New Water-Cleaning Treatment
The high-demand for natural gas comes with a price: potential pollution resulting from the drilling process. Carnegie Mellon researchers are working to change that.
"The boom in drilling for natural gas across Northern Pennsylvania has created a potential flood for how water is handled safely and responsibly during the drilling process," said Professor Kelvin Gregory, an assistant professor of civil and environmental engineering.
Gregory has teamed up with University of Pittsburgh Professors Radisav Vidic and Eric Beckman to develop a system that will improve one method used by drilling companies — hydraulic fracturing.
The method allows gas companies to get gas from geological surfaces by pumping fluids at high pressure into the ground, fracturing the subsurface rock. This water returns to the surface as "flowback," with chemicals that are potentially harmful to the environment.
A large supply of natural gas beneath a layer of shale in Northern Pennsylvania, known as the Marcellus Shale layer, has been drilled by use of hydraulic fracturing. And a local town has filed a lawsuit challenging a violation of state environmental laws, alleging that drilling chemicals have escaped from gas wells where the process was used.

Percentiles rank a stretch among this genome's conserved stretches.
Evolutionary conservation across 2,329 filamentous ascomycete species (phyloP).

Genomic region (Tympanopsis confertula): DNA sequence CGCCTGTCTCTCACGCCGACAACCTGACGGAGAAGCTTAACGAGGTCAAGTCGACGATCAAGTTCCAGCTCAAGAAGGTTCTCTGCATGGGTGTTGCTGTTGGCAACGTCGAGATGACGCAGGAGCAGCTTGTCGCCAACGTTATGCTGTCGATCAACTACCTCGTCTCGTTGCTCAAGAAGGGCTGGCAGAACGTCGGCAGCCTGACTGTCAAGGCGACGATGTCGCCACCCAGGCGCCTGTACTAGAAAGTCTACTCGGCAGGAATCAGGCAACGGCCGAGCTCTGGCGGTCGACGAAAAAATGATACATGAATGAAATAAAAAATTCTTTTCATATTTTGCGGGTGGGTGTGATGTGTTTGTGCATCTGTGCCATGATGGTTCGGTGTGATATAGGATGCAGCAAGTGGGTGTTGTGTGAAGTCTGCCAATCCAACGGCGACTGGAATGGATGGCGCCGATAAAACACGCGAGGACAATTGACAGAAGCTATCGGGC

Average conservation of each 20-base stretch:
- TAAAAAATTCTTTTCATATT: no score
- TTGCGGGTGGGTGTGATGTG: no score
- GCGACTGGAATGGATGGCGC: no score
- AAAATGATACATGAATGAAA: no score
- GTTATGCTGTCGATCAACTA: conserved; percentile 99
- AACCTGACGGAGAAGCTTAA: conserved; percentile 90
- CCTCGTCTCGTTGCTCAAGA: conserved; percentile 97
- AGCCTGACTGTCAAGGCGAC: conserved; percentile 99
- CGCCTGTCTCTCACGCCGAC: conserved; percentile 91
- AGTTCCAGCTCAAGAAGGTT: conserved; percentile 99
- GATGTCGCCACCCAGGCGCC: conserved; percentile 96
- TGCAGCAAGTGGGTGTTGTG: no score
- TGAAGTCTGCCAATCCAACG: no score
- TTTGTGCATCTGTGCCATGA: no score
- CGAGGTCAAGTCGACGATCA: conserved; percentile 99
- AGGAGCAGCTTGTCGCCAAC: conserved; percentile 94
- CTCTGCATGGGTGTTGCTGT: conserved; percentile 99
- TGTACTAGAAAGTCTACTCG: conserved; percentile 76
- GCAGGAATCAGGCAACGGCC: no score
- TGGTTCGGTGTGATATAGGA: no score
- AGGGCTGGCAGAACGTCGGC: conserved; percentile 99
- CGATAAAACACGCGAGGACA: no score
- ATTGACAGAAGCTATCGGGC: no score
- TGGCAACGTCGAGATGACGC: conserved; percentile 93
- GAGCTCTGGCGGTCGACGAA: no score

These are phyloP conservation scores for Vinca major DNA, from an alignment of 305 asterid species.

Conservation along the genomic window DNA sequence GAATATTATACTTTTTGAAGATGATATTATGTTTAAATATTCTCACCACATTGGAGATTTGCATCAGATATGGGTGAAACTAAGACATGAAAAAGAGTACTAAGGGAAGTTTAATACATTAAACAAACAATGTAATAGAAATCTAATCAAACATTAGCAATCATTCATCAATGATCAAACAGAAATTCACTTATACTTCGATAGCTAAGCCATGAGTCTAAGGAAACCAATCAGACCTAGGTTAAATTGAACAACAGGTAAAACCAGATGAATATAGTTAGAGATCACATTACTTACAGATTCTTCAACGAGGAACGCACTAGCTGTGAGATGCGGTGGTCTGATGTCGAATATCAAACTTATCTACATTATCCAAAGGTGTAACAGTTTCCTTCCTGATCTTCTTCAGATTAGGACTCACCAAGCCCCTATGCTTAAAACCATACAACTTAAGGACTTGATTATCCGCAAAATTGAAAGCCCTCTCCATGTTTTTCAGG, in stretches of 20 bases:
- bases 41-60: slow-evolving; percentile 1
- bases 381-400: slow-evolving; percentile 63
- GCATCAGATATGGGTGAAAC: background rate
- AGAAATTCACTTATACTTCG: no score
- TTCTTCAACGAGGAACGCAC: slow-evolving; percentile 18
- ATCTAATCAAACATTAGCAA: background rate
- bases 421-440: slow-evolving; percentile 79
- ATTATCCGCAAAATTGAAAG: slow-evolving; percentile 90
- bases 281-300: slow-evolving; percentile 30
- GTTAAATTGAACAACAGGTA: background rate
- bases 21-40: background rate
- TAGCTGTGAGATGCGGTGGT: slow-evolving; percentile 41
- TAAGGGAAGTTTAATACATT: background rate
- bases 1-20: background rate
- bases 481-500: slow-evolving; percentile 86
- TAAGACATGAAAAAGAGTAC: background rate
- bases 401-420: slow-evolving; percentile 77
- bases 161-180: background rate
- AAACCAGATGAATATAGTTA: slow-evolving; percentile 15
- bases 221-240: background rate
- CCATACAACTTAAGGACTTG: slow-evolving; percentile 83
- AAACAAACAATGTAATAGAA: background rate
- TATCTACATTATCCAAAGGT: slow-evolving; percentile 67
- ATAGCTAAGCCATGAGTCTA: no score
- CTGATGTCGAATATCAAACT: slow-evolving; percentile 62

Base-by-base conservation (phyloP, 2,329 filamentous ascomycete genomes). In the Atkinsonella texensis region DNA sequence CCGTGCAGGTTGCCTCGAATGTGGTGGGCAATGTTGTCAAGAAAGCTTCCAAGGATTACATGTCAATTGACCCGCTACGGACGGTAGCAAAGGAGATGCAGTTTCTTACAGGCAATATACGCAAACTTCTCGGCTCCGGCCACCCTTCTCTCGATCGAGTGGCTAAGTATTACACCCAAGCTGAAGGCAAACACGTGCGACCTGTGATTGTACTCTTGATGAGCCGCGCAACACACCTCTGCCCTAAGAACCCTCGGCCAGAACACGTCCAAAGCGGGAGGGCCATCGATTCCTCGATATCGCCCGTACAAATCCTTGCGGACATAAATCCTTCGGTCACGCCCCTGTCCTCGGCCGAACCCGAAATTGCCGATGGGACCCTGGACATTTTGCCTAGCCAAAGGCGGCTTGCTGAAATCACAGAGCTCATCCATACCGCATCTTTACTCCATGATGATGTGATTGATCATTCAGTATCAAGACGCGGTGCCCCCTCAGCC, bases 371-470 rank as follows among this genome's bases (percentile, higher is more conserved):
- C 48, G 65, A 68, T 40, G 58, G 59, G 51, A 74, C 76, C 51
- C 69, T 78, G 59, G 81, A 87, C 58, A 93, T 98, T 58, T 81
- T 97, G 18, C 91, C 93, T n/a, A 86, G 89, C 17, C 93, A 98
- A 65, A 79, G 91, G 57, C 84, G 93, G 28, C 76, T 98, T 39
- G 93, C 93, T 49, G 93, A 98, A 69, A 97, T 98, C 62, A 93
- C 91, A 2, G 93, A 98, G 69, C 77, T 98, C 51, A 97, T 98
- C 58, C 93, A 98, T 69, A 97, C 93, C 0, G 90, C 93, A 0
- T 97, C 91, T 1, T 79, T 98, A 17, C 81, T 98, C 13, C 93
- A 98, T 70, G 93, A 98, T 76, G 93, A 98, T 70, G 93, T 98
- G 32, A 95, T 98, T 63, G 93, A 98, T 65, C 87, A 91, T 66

"We need to develop a system to minimize the disposal costs for gas producers and make water safe for all users," said Gregory, who is responsible for the development of a new remediation technology based on electrochemical cells.
The research team has been awarded a three-year, $1 million grant from the Department of Energy to develop a system to improve the use of hydraulic fracturing by drilling companies.
Because of environmental concerns, Gregory's team is evaluating a holistic approach for the treatment of flowback water, which utilizes Acid Mine Drainage water to remove toxic metals from the water and enables the reuse of hydrofracturing fluids. Reuse of these fluids is expected to greatly minimize the environmental risk from flowback water and reduce the volumes of freshwater withdrawn for hydraulic fracturing.
Related Links: Civil & Environmental Engineering | Environment at Carnegie Mellon
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